TDA 2030A Amp Power Supply
Hello all. This is my first post here, and I am a true novice. I have successfully completed some guitar switching pedals, but this is my first pc board project. So, I appreciate your patience! Here we go:
I purchased this kit: New TDA2030A Amplifier Amp Board DIY Kit Free Shipping | eBay
I put it together, and it seems to be all set up. I have checked over my solder work and all the connections look good. Now, I have no idea how to power it!
My only attempt so far, was to attach a 9v battery harness to the ground/ac terminals. I was able to get a signal when I plugged in the signal from my laptop through an RCA adapter, but I had to have the volume knob turned almost completely up to get a signal, and the output was low and distorted compared to what I expected from an amp at this wattage. My guess it that this is an insufficient power source.
So, I am looking for suggestions on how I should go about properly powering this amp. Again, I am a beginner so I appreciate any dumbing down you feel will help me grasp the concepts. Thanks!
Yes, 9 volts won't cut it. You need a transformer with center tapped secondary. A 24v 2 amp (12-0-12) will work fine. The center tap lead goes to the center connector (ground) on the power input block and the outer leads each go to an outer connection (AC). I don't know what country you're from, but Radio Shack sells a transformer that will work.
You must mount the ICs to a heat sink of sufficient size (in case you did not).
For $8.55 and free shipping, coming from HK, expect these kits to have counterfeit parts, such as the ICs. They should work, but longevity is questionable and they will not perform up to the levels of the authentic parts.
Do you have a heatsink installed?
Take a picture and post that.
This amp board needs a split supply to operate.
There is a bridge rectifier seen in the e-bay pix.
A 24Vct transformer would work.
But if you just put a power supply to it without heatsinking it will probably overheat when used.
I suggest you read up about making a power supply (wall outlet powered) or seek help from someone more experienced before you start.
Thank you all for the responses. I do not have a heat sink yet. I assume it attaches to the chips? There seem to be holes made for mounting pre-drilled. I am in the U.S.
If I go to radio shack for a transformer, will I be purchasing a ready-made product or something that will require more parts/soldering to be complete? I am OK with either option, I just need to know what I am looking for.
Likewise, am I likely to find a sufficient heatsink at radio shack?
I have attached pics of my completed board. It is essentially what is pictured in the ebay pic.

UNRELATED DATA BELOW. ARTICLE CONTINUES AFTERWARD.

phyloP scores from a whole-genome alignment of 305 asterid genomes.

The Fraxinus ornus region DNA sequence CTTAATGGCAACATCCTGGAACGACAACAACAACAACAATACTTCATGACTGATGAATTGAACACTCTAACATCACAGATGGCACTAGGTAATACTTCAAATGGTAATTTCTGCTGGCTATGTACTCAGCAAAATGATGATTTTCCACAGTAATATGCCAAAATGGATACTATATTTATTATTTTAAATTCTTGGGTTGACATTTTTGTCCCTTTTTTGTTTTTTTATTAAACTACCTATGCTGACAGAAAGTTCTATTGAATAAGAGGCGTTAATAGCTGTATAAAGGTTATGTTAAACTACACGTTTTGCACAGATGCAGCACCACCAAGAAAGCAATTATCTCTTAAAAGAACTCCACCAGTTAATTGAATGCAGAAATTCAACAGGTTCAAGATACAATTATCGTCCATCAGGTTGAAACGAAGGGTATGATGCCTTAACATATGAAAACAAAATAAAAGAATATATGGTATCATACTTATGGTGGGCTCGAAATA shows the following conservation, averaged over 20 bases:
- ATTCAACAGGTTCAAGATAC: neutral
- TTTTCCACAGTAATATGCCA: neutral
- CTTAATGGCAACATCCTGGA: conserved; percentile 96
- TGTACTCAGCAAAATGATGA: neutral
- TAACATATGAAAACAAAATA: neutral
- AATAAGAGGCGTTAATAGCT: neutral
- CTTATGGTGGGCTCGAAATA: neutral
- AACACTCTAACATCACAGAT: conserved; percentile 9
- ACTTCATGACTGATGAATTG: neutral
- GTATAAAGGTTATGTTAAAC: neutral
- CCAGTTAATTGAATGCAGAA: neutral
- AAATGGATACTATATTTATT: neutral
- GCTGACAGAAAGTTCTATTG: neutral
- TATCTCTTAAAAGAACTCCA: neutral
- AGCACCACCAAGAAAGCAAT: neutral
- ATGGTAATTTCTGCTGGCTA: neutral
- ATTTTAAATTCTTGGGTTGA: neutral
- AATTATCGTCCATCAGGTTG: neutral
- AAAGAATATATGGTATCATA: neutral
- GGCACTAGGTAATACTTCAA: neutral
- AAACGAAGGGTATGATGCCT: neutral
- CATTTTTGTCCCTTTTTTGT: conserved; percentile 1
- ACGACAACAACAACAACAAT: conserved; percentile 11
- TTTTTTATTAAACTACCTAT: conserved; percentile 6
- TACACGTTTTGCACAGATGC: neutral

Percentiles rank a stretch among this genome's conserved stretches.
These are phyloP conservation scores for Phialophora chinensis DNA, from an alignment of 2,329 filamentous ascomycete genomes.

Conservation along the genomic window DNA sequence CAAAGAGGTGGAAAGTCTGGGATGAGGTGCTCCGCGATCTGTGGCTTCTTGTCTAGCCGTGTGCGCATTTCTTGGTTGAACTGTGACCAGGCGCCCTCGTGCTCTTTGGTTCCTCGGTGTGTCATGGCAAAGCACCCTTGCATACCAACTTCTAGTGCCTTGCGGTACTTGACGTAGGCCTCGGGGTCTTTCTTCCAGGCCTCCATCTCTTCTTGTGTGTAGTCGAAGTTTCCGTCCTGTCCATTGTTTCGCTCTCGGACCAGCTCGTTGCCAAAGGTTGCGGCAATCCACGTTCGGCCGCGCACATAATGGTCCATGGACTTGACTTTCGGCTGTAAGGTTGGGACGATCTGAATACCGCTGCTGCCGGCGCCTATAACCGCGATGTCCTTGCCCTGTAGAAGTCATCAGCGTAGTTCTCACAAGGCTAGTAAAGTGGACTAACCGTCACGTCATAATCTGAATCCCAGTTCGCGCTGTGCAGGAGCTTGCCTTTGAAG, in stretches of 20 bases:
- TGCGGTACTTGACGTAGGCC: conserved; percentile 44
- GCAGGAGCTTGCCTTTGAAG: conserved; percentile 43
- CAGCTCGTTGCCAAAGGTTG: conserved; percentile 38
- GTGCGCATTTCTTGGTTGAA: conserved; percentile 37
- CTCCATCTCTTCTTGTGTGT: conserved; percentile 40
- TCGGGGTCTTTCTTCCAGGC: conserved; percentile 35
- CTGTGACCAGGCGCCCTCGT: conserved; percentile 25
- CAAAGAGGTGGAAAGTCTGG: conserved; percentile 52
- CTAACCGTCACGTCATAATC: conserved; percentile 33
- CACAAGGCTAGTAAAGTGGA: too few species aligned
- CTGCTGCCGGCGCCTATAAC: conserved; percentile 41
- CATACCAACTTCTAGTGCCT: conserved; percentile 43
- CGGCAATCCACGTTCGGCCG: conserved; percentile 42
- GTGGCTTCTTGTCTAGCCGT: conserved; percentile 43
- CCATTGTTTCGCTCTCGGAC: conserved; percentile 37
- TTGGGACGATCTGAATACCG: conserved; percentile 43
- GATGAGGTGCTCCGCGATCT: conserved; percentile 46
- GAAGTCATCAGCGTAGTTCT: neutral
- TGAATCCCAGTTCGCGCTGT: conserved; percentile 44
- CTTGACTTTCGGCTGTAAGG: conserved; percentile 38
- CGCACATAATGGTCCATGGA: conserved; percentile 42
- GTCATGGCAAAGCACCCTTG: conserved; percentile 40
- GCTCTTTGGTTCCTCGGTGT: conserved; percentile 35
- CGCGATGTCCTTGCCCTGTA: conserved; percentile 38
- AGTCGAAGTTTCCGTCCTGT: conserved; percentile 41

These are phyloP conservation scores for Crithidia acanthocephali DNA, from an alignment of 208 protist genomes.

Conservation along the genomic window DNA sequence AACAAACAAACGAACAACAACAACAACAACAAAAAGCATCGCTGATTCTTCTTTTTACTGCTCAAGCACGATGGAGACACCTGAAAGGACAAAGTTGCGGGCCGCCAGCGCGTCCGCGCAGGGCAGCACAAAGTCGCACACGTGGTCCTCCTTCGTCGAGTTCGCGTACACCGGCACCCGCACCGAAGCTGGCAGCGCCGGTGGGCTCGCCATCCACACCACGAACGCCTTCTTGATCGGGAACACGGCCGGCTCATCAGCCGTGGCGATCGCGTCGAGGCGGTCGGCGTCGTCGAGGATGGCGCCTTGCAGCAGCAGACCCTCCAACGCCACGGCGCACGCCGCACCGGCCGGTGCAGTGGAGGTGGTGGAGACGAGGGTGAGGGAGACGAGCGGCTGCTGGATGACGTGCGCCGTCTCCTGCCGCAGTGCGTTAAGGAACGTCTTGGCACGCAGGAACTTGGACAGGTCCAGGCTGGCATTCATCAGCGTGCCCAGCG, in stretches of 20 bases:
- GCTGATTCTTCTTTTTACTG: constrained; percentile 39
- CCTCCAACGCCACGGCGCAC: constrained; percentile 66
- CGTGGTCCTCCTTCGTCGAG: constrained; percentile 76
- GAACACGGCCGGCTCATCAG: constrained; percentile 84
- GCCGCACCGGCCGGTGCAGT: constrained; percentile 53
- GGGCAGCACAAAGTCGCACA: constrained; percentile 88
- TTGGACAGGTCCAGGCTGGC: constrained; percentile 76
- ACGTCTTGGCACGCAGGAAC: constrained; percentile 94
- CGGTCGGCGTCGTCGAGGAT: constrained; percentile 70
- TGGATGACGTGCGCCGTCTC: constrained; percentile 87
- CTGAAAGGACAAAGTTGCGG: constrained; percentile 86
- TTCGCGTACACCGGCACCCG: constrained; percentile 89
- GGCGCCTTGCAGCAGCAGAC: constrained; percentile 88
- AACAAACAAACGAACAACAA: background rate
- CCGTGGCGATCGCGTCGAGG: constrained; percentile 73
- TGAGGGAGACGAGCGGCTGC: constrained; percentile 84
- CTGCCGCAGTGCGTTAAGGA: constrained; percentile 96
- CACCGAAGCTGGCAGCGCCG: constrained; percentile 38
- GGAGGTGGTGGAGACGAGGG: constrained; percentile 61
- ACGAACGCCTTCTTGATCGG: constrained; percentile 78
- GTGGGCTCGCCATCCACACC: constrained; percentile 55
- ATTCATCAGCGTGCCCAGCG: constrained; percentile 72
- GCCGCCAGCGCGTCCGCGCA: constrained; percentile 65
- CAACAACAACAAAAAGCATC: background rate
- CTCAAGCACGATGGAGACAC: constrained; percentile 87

Thanks again for the advice. I'm excited to complete this project!
FWIW, my goal here is to have a simple amp for plugging in my phone/mp3/laptop for amplification. I'm not necessarily looking for a high end system, it just seemed that this would be a fun hobby project that would give me a good-enough product and be relatively inexpensive. I have a pair of 18w computer speakers and a wooden box that will house the whole system. Have I chosen the right amp equipment for such a project?
Thanks for the advice!
I am in the USA.
Is the radio shack transformer a complete product ready to plug in, or will it require more soldering/wiring work? Just to know what I am looking for.
Will radio shack have a sufficient heat sink? If not, can you recommend a vendor?
FWIW: This project is intended to be an amp for my phone/mp3/laptop amplification needs. I have a pair of cheapo 18w speakers @ 4ohms that will eventually go into a wooden box with the amp. Have I chosen a suitable kit for my needs? Or would another kit be a better fit.
I'm pretty sure you can get a heat sink from the ebay supplier of that board.
Any heat sink i s better then no heat sink but if the heat sinks are too small the chip's power will be reduced a lot.
I went with a different version of the same amp but would be interested in how your sounds.
Radio shack transformer will require wiring, you need a fuse, fuse holder and cord on the side with 2 wires and the 3 wire side of the transformer will hook up to your 3 screw connector on the left.
"...A 24v 2 amp (12-0-12) will work fine...."
"...Have I chosen a suitable kit for my needs?..."
Your choice is reasonable well matched.
Don't expect to knock down the walls but for general listening levels it is similar to what I have on my computer and it is loud enough for one room.
You will need to wire the transformer to power. (through a fuse and switch)
An alternative is to find a couple of laptop supplies at about 16V and 2A or more.
If you wish to look at that idea, search for "laptop supplies" in DIYAUDIO and read what the discussions are for their use.
Just remember: higher supply voltage-->more power---> bigger heatsinks needed.
Remember to tightly twist each pair of transformer leads, and keep them as short as you can, to reduce hum.
One caution - the tab of the chip is connected to the negative supply (internally in the chip) and you should use a mica wafer or sil-pad sheet to isolate it from the heat sink (you could skip the insulator if you can guarantee taht the heat sink won't be grounded but why risk it.)
Radioshack has a 25.2 V CT (center tapped) transformer rated at 2A which looks like it should work.
25.2V CT 2.0A Heavy-Duty Chassis-Mount Transformer with Lead : Transformers | RadioShack.com
To use this transformer, you will need to hook it up to the 120VAC mains and will need provide a power switch, fuse, and proper enclosure. Be very careful if you haven't done this before.
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